7 Carnivorous plants you can use to catch flies in your home - including Sundew, Venus Fly Trap & Dewy Pine
You may have heard of the Venus fly-trap, but there’s a whole host of insect-eating plants you can use to trap pesky bugs in your home
If you’re struggling to keep flies and insects at bay as the weather heats up, a carnivorous plant could do just the trick. Just like the classic venus-fly trap, there’s a whole host of insectivorous and carnivorous plants that trap and digest insects for nutrients - minimising the number buzzing around your home.
These types of plants developed carnivorous abilities due to the nutrient-poor soil conditions in which they grow. And with fruit flies said to be at an “all time high” this year - these intriguing plants could help you out.
Alliance Online, who supply insect control devices, uncovered that there is an average of 29,000 Brits searching for “how to get rid of fruit flies” each month. Every year, searches for this question start to rise in May indicating that fruit flies increase in the home around this time.
We have listed the top carnivorous plants you can use to keep bugs at bay in your home.
7 Carnivorous plants
According to Horticulture Magazine, Venus flytraps attract flies and crawling insects (such as spiders and beetles) using colour and sweet nectar in its traps. When the fly touches the plant’s sensitive hairs, it triggers the jaws to snap shut, ensnaring the fly and beginning the process of dissolving it into tasty, protein-packed plant food.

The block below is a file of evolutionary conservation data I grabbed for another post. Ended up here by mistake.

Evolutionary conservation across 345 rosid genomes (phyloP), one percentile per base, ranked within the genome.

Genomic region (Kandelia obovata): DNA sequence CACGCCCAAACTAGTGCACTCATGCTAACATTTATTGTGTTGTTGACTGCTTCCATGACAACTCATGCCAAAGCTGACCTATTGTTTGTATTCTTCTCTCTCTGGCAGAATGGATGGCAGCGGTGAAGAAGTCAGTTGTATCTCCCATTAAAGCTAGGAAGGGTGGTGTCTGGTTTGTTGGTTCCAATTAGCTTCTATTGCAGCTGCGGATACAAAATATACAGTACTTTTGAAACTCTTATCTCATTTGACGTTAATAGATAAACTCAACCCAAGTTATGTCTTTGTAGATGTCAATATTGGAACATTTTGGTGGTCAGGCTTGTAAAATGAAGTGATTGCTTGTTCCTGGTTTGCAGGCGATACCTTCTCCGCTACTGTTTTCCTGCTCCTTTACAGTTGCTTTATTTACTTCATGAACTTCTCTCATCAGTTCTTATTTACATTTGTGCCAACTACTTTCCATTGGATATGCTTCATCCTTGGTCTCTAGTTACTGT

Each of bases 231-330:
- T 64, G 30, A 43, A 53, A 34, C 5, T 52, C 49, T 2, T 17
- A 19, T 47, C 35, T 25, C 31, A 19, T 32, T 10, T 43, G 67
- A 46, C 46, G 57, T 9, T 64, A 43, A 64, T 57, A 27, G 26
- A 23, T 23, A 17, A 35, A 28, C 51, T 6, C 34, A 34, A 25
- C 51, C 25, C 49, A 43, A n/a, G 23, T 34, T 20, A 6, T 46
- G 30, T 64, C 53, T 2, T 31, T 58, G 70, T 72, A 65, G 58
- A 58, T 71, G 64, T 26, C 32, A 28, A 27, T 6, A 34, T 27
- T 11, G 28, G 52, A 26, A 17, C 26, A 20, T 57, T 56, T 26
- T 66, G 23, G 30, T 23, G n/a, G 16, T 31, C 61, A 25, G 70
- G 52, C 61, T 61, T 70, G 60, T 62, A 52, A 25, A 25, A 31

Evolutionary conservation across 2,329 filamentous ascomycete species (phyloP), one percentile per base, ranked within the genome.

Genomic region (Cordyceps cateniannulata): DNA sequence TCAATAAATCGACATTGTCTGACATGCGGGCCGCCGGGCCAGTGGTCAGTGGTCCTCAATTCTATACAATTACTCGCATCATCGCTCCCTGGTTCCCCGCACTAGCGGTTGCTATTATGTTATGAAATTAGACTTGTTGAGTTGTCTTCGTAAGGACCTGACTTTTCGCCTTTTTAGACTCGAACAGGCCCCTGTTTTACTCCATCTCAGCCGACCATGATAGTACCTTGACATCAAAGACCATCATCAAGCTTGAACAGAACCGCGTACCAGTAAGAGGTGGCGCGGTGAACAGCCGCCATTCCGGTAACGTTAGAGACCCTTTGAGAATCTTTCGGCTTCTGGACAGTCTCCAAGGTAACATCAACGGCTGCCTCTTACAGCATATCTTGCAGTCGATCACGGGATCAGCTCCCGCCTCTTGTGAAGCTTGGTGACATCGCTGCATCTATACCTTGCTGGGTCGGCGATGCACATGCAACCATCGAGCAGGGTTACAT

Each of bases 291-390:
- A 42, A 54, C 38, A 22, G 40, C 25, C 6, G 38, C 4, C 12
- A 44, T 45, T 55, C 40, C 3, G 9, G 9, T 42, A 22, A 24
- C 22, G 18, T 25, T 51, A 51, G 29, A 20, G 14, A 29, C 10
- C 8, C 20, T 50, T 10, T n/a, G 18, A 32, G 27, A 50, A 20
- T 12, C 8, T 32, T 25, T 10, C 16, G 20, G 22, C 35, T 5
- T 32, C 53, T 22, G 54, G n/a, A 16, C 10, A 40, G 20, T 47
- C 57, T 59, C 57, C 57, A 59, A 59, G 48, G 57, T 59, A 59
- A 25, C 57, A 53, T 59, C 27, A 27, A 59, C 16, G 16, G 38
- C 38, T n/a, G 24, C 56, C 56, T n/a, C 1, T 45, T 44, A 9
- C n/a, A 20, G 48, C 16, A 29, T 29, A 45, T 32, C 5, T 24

The Waterwheel plant is similar to the venus fly-trap but catches insects in water. Waterwheels feed on small prey like eelworms and daphnia that venture into their traps and bump into trigger hairs.
According to the Wildlife Trust the common butterwort is an insectivorous plant which uses Its bright yellow-green leaves to excrete a sticky fluid that attracts unsuspecting insects. Once the insect is trapped the leaves slowly curl around their prey and digest it.
The acidic bogs and fens where common butterwort typically live do not provide enough nutrients so it has evolved this carnivorous way of life to supplement its diet.
Yellow Pitchers are carnivorous plants which produce tall stems topped with lidded ‘pitchers’ that secrete nectar to attract insects. However, the plant will then digest their remains if they fall into the trap.
The Wildlife Trust says Roundleaf Sundews live a carnivorous lifestyle within heathland. The round leaves have sticky, ‘dew’-covered tendrils that tempt in unsuspecting insects as prey.
The Bladderwort has been described as a ‘highly evolved aquatic carnivorous plant’ which holds no roots, but still manages to photosynthesize and produce flowers. Additionally they use miniature trap doors attached to digestive-enzyme-secreting bladders to trap and digest unsuspecting aquatic and semi-aquatic prey.
The Dewy Pine’s carnivorous leaves look like pine needles covered in tiny droplets of sweet-smelling dew to lure in insects and flies. As their old carnivorous leaves die back, they produce a branching stem that looks like the woody stem of a small tree but their unassuming looks are the perfect trap for this voracious hunter.
Carnivorous plants - What insects do they catch?
Carnivorous plants commonly catch flies, mosquitos, gnats, ants and other small insects. However, some species are able to capture larger prey such as frogs and lizards. The Venus flytrap is especially adept at capturing these larger prey items.
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